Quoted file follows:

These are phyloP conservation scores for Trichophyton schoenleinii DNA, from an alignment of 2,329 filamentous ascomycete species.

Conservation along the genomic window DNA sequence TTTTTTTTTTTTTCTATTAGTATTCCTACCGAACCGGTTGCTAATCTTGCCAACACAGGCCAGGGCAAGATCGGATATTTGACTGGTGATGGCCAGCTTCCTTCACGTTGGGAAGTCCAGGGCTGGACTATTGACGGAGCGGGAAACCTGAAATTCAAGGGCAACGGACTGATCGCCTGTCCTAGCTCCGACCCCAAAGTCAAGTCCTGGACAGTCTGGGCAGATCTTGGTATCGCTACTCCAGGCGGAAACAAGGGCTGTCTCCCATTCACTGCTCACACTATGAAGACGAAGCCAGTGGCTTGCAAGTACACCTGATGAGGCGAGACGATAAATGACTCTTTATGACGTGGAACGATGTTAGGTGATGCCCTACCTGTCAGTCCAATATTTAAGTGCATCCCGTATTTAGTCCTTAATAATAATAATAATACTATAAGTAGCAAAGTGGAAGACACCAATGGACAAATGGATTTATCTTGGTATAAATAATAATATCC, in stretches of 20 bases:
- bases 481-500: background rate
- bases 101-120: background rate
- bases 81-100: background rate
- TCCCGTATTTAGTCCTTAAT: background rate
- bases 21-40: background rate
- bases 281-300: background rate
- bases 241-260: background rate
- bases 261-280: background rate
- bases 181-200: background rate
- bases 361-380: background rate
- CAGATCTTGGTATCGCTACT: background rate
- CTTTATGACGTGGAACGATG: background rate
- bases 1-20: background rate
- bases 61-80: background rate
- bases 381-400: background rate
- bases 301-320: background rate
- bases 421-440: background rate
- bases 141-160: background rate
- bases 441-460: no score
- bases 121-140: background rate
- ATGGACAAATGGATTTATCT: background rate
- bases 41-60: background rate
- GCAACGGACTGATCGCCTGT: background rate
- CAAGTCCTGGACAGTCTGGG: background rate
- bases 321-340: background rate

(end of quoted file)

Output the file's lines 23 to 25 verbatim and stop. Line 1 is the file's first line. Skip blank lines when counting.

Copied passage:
- ATGGACAAATGGATTTATCT: background rate
- bases 41-60: background rate
- GCAACGGACTGATCGCCTGT: background rate